Merrily we row along

The crew team explains the joy of those predawn practices.

Benjamin Recchie, AB’03

The University of Chicago crew team is coming off some remarkable successes in 2015. The women’s team placed fifth in its class at the Head of the Charles regatta in Boston, and the men’s team placed third in its class at the Head of the Hooch in Chattanooga, Tennessee.

The 55-member coed team practices in the early morning five to six days a week—on the Chicago River if the weather is at all decent, on rowing machines in the Henry Crown Field House otherwise. As a club sport, the crew team is responsible for raising its own funds and hiring its own coaches.

The Core spoke with team president Mark Sands, Class of 2016, and head coach Patricia Brubaker.


How did you become involved in crew?

Sands: I wanted to do something athletic in college, but I have no eye-hand coordination. I can’t catch balls, and I can’t throw them. So I tried pulling on an oar for a while, and that wasn’t quite right, either. Now I’m a coxswain—I steer and try to be loud and motivating.

Brubaker: I took up rowing after college. I went to DePaul and just wanted to focus on school. Although I shouldn’t say that, because I want students here at Chicago to build it into their lives.

What about crew makes you say, “I totally want to get up at 5 a.m. to do this”?

Sands: Passing other boats! That’s the most exhilarating feeling.

Brubaker: I like winning. And I like that it’s a sport that you can excel at at any level. There’s room for anybody.

The team. (Photography courtesy Patricia Brubaker)

What do you look for when recruiting team members?

Brubaker: Someone who’s going to make the commitment. A lot of coaches will tell you height or something like that. Really, I don’t care. I see a lot of little people do really well, and not just in the coxswain’s seat.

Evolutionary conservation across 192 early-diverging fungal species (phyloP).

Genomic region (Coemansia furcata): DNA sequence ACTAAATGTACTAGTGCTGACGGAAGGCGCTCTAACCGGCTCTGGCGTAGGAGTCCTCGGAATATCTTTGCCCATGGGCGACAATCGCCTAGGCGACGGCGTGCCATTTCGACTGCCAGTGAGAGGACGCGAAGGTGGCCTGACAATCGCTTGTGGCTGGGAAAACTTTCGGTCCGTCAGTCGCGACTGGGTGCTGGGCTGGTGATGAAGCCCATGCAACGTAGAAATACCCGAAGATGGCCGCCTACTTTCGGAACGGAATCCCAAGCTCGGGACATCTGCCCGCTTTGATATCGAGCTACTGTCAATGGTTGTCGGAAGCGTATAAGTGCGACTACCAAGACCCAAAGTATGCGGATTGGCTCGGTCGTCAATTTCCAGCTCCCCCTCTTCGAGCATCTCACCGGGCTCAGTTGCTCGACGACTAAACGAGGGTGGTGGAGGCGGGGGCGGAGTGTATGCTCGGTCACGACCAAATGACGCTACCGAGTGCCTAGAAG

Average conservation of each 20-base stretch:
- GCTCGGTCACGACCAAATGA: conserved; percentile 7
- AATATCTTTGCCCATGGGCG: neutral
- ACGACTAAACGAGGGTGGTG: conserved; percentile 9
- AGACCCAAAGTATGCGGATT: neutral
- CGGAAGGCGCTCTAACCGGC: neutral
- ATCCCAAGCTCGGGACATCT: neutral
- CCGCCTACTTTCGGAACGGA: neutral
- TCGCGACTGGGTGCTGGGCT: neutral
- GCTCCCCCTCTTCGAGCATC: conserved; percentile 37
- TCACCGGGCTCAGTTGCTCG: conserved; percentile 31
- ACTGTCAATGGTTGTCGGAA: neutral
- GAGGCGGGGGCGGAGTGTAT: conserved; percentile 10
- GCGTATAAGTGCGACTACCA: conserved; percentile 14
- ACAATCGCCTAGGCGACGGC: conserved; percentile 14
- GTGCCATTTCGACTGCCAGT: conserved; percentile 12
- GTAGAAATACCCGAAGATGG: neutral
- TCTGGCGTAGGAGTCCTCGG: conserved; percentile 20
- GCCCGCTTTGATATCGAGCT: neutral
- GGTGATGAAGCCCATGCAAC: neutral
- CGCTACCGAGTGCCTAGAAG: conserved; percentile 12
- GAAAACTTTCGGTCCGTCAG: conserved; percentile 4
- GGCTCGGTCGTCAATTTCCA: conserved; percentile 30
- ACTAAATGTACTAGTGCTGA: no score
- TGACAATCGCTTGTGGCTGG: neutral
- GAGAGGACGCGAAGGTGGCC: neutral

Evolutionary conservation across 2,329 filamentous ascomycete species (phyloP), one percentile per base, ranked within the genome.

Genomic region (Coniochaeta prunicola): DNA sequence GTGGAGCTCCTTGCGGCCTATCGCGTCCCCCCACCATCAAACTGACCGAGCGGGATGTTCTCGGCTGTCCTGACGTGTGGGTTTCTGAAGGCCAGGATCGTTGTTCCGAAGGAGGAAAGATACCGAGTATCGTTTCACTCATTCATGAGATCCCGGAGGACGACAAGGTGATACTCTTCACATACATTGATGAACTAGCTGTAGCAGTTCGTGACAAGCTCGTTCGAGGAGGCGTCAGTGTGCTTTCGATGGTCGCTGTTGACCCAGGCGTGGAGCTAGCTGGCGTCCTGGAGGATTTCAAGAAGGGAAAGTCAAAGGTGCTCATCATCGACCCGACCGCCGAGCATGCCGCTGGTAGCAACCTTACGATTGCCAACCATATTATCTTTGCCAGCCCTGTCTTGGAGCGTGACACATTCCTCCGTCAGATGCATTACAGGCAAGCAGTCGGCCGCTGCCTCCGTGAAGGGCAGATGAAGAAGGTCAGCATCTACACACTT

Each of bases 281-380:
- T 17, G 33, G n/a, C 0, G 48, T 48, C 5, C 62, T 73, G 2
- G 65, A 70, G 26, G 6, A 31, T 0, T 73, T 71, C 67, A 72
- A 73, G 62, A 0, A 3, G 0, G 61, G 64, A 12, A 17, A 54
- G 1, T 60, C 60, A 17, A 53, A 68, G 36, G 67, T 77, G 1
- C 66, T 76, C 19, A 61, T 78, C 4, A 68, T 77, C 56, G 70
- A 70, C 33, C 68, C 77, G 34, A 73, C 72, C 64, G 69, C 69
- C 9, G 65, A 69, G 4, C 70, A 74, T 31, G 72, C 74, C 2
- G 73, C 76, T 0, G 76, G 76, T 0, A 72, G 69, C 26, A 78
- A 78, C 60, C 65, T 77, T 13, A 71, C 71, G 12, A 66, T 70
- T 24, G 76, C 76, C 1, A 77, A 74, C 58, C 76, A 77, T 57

Crew is one of the most physically demanding sports you can do. It’s not like running, where you run as a child—there’s nothing natural about the movement. Everyone’s starting from zero. There are genetic gifts, but the most important thing is the desire, the commitment to do it.

Sands: As a teammate you want someone who you can trust is pulling as hard as they can. Everyone has to do their role and be dedicated to it. I feel like everything else follows from that.

You practice on the notoriously polluted Chicago River. If you fall in, is it instant death, or is it more of a slow, painful death?

Brubaker: We’d take you to the ER.

Sands: We’ve only had one or two people fall in that I can think of. But I’ve definitely heard about people getting tetanus boosters. Bubbly Creek* lives up to its name.

At the start of a practice session. (Photography courtesy Patricia Brubaker)

Earlier this year, you took part in the Traversée de Paris, an exhibition race on the Seine. What was that like?

Brubaker: Crews from all over Europe go, but we were the only American team.

Sands: The Seine is only open for rowing one day a year. We sent four rowers and a coxswain—myself—to represent UChicago and the United States. It was an astounding experience. I studied in Paris before, but the city looks completely different from the water.

Brubaker: So UChicago crew is an expanding experience. I never thought about it that way until now.

*A stagnant, polluted spur of the South Branch of the Chicago River, so called from the bubbles still rising up from decomposing animal carcasses dumped there during the days of the Union Stock Yards.


A rare practice on Lake Michigan last fall. The team usually rows on the Chicago River or in Lincoln Park’s lagoon, where the water is calmer. (Photography courtesy Patricia Brubaker)